W3C The Following Piece "Happened" Prior to the Ban MEMORIES


The flashing hazard lights further down the motorway were visible for some considerable distance before I arrived at the scene. You could have seen it coming when some Muppet in a BMW 4X4 went by some minutes before doing in excess of 100mph southbound, in the outside lane. Fortunately I had seen his approaching headlights and temporarily postponed overtaking the two trucks having their own little race. "The beamer" sped by me and disappeared into the murk.

A few miles further on he had "lost it" and took out a truck; the two vehicles had then hit another car and after leaving a trail of debris, come to a stop.

The motorway was blocked and by the look of it for some considerable time. There was nothing to be done but switch off the engine and get comfortable; I mentally gave thanks that I had had a meal before leaving as the sandwich crust in my pocket would have given no sustenance at all.

The long day was about to become a lot longer, it was a good twelve hours since I had passed this spot northbound on my way to the meet. I'd made good time through the light traffic and arrived in time for a cup of coffee and a gossip before hounds were put into the fell head behind the white washed farm house outside of which we stood.

The hounds spread out across the steep rock strewn fell side with its clumps of dead bracken, a dark brown in the soft morning light; an occasional bark suggested that a fox had been about during the previous night. I looked up at the big crag at the head of the dale.

"Wonder if the bugger is laying up yonder," I said to the farmer standing next to me.

He studied the crag for a while. "Known 'em to," he said, "mind you they follow them bracken beds over theer."

The hounds neared the base of the crag and upon reaching the boulder field a sudden crash of music indicated they had hit the line of the fox. This was confirmed by a watcher high on the ridge above giving the view "halloo" and indicating with his walking stick the direction taken by the fox. The hounds climbed the steep fellside beside the crag, their barking reduced to an occasional yelp such was the steepness of the ascent. From the valley below the huntsman's encouraging cry of "gerraway, gerraway" added to the drama unfolding. Upon reaching the ridge the hounds having regained their breath collectively "gave tongue", their cry echoing around the fells. They disappeared over the ridge in the direction of the next valley and their cries faded and silence returned.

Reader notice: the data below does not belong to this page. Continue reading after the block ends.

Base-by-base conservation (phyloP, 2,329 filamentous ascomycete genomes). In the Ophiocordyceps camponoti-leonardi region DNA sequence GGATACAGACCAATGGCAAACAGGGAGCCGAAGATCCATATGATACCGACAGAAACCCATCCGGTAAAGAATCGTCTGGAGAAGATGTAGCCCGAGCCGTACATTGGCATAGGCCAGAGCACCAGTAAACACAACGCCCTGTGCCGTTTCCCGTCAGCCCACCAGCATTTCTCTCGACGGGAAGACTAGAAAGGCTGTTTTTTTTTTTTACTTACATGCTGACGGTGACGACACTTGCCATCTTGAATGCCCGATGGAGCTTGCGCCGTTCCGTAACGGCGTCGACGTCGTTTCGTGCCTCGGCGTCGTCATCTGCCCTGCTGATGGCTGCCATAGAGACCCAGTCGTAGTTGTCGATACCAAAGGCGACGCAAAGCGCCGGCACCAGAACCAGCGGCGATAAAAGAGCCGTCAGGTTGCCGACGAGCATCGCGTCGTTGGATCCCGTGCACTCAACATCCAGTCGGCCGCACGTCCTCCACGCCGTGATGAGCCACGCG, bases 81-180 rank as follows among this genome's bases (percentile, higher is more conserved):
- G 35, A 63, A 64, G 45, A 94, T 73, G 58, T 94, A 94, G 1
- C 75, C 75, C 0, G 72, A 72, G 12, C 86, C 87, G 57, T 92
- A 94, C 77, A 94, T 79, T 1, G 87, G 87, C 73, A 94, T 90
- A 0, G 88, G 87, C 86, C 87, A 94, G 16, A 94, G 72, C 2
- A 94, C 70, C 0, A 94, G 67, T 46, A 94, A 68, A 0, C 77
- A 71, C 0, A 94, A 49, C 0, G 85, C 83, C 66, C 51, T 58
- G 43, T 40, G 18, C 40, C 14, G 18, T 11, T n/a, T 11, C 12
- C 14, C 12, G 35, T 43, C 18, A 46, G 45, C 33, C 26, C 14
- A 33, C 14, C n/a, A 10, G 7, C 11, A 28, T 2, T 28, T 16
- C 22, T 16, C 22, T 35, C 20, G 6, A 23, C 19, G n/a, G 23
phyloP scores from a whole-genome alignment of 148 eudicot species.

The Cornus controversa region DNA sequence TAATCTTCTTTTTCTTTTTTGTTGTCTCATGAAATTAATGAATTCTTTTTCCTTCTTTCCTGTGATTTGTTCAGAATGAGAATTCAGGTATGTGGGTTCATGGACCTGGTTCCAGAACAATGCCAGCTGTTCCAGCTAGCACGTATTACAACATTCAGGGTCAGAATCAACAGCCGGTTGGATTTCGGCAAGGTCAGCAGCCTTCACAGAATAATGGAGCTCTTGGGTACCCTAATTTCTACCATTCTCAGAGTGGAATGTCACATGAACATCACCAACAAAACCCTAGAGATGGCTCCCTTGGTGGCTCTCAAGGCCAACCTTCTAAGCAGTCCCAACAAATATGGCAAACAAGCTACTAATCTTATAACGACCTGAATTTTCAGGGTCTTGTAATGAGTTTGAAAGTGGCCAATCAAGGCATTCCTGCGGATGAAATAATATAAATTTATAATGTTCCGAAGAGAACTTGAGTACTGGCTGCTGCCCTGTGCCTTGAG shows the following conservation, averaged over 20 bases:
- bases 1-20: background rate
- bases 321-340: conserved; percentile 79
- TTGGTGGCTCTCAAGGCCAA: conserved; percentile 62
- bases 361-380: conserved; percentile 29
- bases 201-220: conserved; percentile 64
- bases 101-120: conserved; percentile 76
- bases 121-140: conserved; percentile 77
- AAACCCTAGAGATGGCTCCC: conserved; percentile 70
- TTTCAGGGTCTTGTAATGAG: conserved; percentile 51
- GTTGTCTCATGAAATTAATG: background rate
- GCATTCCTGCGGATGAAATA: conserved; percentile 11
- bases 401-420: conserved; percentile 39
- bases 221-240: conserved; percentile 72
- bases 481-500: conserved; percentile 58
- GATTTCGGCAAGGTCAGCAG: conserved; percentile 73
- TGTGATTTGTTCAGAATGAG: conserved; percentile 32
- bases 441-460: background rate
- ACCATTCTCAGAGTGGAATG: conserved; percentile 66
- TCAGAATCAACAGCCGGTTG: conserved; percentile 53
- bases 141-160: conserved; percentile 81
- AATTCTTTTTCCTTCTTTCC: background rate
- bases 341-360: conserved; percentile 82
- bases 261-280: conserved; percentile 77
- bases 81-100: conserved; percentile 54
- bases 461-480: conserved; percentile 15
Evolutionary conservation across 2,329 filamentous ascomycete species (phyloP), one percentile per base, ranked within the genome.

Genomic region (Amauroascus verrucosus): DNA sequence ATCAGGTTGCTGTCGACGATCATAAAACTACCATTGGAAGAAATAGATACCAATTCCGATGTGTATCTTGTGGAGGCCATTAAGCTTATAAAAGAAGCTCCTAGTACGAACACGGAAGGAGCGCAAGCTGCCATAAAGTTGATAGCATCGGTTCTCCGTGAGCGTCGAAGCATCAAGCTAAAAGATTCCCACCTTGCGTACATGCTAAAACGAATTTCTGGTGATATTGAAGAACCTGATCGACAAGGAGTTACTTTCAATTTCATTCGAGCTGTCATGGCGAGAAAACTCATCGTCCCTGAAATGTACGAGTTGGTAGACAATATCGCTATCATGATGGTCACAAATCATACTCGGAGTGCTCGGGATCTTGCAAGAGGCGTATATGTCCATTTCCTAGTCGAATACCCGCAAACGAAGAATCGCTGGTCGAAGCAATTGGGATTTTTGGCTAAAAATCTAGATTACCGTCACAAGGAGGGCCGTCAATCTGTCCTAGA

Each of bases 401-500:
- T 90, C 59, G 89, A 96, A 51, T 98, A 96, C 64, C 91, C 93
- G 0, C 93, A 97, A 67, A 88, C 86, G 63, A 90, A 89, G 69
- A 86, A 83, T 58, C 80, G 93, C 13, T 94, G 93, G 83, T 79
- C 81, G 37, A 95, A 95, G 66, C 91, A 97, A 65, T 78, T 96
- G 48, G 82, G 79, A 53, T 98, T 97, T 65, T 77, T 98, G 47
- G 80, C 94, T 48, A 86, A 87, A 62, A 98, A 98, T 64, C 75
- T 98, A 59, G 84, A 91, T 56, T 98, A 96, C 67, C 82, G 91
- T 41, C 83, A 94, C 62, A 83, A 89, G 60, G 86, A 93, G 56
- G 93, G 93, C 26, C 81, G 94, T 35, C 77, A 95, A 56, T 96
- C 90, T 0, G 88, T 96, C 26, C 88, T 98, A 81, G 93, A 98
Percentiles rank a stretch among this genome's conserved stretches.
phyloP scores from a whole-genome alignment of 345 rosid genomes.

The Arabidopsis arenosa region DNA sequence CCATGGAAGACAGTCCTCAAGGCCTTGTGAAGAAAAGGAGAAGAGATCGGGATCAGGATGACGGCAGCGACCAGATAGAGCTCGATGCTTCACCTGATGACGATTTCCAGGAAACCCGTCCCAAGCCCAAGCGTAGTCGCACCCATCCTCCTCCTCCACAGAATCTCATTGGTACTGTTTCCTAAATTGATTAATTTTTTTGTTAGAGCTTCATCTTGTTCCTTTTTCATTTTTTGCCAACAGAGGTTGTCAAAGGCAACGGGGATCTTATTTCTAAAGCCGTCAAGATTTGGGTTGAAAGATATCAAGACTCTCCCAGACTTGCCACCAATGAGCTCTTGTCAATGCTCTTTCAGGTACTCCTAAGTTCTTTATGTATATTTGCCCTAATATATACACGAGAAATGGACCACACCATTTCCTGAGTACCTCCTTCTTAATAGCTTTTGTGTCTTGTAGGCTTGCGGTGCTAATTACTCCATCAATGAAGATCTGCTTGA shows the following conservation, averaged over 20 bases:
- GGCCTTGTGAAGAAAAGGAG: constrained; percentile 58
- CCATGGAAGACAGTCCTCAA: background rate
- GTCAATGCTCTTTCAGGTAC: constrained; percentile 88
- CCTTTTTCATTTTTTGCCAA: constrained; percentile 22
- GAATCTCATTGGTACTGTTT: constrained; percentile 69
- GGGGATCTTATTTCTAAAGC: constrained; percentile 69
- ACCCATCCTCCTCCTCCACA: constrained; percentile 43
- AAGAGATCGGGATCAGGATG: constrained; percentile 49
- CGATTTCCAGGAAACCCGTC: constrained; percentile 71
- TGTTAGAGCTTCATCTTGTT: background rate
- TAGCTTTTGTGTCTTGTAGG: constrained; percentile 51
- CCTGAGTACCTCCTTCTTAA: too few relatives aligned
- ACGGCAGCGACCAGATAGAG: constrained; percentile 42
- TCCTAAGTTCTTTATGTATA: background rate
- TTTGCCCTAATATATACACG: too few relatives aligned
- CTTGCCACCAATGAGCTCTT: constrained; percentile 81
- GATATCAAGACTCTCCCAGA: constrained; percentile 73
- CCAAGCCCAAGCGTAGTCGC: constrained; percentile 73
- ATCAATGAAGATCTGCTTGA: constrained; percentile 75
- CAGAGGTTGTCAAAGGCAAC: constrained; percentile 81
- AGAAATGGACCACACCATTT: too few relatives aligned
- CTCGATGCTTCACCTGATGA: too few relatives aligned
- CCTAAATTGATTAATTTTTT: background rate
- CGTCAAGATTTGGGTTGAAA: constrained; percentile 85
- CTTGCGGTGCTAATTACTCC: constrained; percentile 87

"Day's done," somebody said, "not come back now."

The farmer looked at him. "Might do," he said, "there was a litter of cubs around, it won't go far."

Thirty minutes and much gossip and banter later, the farmer who had been searching the fellside through his binoculars saw the returning hounds on the other side of the valley dropping in-bank.

Whilst I sat and mused, work got underway to free one of the trapped drivers and before long the increasing sound of an approaching helicopter could be heard, the machine circled and then gently set down on the (closed) northbound carriageway. I had always been in awe of the skill of the pilots of rescue helicopters ever since the time I was briefly in the Ambleside Mountain Rescue team and had seen them close to on a couple of occasions. The guy flying this one maintained the standard.

The machine sat idling until the casualty was freed and transported over the crash barrier and into the helicopter which took off and disappeared in the direction of the admitting hospital.

I went back to the hunt. The hard pressed fox descended the fell side, jumping a wall into the pastureland and tried to weave through a flock of sheep in the forlorn hope it would throw hounds off the scent. It was all to no avail though as a black and tan hound guessing his ruse rapidly cut down the distance between them and as the fox attempted to jump the field wall, the pack grabbed him and within seconds it was all over.

The farmer standing next to me smiled. "One less of the bloody things come lambing time," he said. "Will you come for a bite o' dinner?"

Finally the road was opened, debris were swept up and the remains of the vehicles involved dragged onto the hard shoulder, engines were started and we began to crawl forward; a large, red faced policeman waving us on, cursing the rubbernecking drivers. Before long I was up to 70 mph and going home.

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